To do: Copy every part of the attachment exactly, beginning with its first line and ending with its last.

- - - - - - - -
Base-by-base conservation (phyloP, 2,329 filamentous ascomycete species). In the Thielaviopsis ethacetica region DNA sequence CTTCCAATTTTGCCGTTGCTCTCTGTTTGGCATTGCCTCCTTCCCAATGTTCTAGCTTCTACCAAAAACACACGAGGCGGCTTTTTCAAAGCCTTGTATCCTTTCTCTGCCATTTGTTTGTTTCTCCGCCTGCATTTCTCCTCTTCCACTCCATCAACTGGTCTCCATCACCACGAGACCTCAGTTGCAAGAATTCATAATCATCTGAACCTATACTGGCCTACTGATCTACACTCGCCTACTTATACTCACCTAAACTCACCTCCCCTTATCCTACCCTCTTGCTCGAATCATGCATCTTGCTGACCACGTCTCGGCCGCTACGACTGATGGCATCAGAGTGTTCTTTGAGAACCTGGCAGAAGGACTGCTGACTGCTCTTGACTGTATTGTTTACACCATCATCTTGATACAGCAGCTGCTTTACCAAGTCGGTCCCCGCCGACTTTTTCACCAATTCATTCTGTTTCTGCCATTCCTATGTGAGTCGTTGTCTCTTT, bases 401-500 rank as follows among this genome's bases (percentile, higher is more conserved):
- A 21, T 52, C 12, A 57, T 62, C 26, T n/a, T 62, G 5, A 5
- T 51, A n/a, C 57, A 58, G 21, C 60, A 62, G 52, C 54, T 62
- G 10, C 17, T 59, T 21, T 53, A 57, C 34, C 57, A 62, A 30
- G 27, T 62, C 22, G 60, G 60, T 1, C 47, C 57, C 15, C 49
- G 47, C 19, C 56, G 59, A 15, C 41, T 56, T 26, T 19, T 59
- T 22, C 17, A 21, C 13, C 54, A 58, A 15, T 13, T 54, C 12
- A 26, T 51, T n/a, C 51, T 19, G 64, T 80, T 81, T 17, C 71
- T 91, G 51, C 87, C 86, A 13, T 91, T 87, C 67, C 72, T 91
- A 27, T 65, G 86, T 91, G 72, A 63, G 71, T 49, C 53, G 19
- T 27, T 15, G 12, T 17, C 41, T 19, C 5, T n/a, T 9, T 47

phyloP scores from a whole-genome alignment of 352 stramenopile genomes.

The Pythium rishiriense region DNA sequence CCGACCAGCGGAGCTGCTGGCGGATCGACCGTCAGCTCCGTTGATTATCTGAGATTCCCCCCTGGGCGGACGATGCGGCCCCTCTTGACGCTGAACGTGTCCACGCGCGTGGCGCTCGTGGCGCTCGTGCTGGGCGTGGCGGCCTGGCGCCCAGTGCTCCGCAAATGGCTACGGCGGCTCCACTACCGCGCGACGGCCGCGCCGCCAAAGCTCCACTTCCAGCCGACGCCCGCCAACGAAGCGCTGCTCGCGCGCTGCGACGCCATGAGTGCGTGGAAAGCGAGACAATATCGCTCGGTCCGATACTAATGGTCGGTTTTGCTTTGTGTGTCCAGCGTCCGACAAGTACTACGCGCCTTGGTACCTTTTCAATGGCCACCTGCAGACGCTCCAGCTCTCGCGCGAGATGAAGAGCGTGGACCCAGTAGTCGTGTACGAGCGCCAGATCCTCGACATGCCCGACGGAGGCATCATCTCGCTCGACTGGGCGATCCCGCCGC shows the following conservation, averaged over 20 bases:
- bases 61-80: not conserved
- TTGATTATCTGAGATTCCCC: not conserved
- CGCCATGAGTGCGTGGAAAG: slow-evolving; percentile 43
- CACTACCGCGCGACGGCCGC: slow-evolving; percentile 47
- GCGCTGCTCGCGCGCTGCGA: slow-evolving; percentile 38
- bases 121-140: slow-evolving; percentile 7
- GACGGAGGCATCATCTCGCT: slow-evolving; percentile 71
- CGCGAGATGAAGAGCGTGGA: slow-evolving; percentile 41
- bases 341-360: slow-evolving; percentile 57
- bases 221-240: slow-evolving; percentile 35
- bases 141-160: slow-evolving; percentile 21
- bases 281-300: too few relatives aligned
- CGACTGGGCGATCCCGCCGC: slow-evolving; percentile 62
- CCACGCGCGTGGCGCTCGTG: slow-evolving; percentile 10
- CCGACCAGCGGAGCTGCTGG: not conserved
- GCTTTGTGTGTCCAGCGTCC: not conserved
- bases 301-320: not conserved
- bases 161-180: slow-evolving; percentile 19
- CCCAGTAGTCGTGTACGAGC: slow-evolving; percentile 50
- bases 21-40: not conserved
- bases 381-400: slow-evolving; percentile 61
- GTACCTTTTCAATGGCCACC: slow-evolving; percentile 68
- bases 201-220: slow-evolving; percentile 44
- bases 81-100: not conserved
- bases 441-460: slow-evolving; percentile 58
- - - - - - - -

Base-by-base conservation (phyloP, 2,329 filamentous ascomycete species). In the Thielaviopsis ethacetica region DNA sequence CTTCCAATTTTGCCGTTGCTCTCTGTTTGGCATTGCCTCCTTCCCAATGTTCTAGCTTCTACCAAAAACACACGAGGCGGCTTTTTCAAAGCCTTGTATCCTTTCTCTGCCATTTGTTTGTTTCTCCGCCTGCATTTCTCCTCTTCCACTCCATCAACTGGTCTCCATCACCACGAGACCTCAGTTGCAAGAATTCATAATCATCTGAACCTATACTGGCCTACTGATCTACACTCGCCTACTTATACTCACCTAAACTCACCTCCCCTTATCCTACCCTCTTGCTCGAATCATGCATCTTGCTGACCACGTCTCGGCCGCTACGACTGATGGCATCAGAGTGTTCTTTGAGAACCTGGCAGAAGGACTGCTGACTGCTCTTGACTGTATTGTTTACACCATCATCTTGATACAGCAGCTGCTTTACCAAGTCGGTCCCCGCCGACTTTTTCACCAATTCATTCTGTTTCTGCCATTCCTATGTGAGTCGTTGTCTCTTT, bases 401-500 rank as follows among this genome's bases (percentile, higher is more conserved):
- A 21, T 52, C 12, A 57, T 62, C 26, T n/a, T 62, G 5, A 5
- T 51, A n/a, C 57, A 58, G 21, C 60, A 62, G 52, C 54, T 62
- G 10, C 17, T 59, T 21, T 53, A 57, C 34, C 57, A 62, A 30
- G 27, T 62, C 22, G 60, G 60, T 1, C 47, C 57, C 15, C 49
- G 47, C 19, C 56, G 59, A 15, C 41, T 56, T 26, T 19, T 59
- T 22, C 17, A 21, C 13, C 54, A 58, A 15, T 13, T 54, C 12
- A 26, T 51, T n/a, C 51, T 19, G 64, T 80, T 81, T 17, C 71
- T 91, G 51, C 87, C 86, A 13, T 91, T 87, C 67, C 72, T 91
- A 27, T 65, G 86, T 91, G 72, A 63, G 71, T 49, C 53, G 19
- T 27, T 15, G 12, T 17, C 41, T 19, C 5, T n/a, T 9, T 47

phyloP scores from a whole-genome alignment of 352 stramenopile genomes.

The Pythium rishiriense region DNA sequence CCGACCAGCGGAGCTGCTGGCGGATCGACCGTCAGCTCCGTTGATTATCTGAGATTCCCCCCTGGGCGGACGATGCGGCCCCTCTTGACGCTGAACGTGTCCACGCGCGTGGCGCTCGTGGCGCTCGTGCTGGGCGTGGCGGCCTGGCGCCCAGTGCTCCGCAAATGGCTACGGCGGCTCCACTACCGCGCGACGGCCGCGCCGCCAAAGCTCCACTTCCAGCCGACGCCCGCCAACGAAGCGCTGCTCGCGCGCTGCGACGCCATGAGTGCGTGGAAAGCGAGACAATATCGCTCGGTCCGATACTAATGGTCGGTTTTGCTTTGTGTGTCCAGCGTCCGACAAGTACTACGCGCCTTGGTACCTTTTCAATGGCCACCTGCAGACGCTCCAGCTCTCGCGCGAGATGAAGAGCGTGGACCCAGTAGTCGTGTACGAGCGCCAGATCCTCGACATGCCCGACGGAGGCATCATCTCGCTCGACTGGGCGATCCCGCCGC shows the following conservation, averaged over 20 bases:
- bases 61-80: not conserved
- TTGATTATCTGAGATTCCCC: not conserved
- CGCCATGAGTGCGTGGAAAG: slow-evolving; percentile 43
- CACTACCGCGCGACGGCCGC: slow-evolving; percentile 47
- GCGCTGCTCGCGCGCTGCGA: slow-evolving; percentile 38
- bases 121-140: slow-evolving; percentile 7
- GACGGAGGCATCATCTCGCT: slow-evolving; percentile 71
- CGCGAGATGAAGAGCGTGGA: slow-evolving; percentile 41
- bases 341-360: slow-evolving; percentile 57
- bases 221-240: slow-evolving; percentile 35
- bases 141-160: slow-evolving; percentile 21
- bases 281-300: too few relatives aligned
- CGACTGGGCGATCCCGCCGC: slow-evolving; percentile 62
- CCACGCGCGTGGCGCTCGTG: slow-evolving; percentile 10
- CCGACCAGCGGAGCTGCTGG: not conserved
- GCTTTGTGTGTCCAGCGTCC: not conserved
- bases 301-320: not conserved
- bases 161-180: slow-evolving; percentile 19
- CCCAGTAGTCGTGTACGAGC: slow-evolving; percentile 50
- bases 21-40: not conserved
- bases 381-400: slow-evolving; percentile 61
- GTACCTTTTCAATGGCCACC: slow-evolving; percentile 68
- bases 201-220: slow-evolving; percentile 44
- bases 81-100: not conserved
- bases 441-460: slow-evolving; percentile 58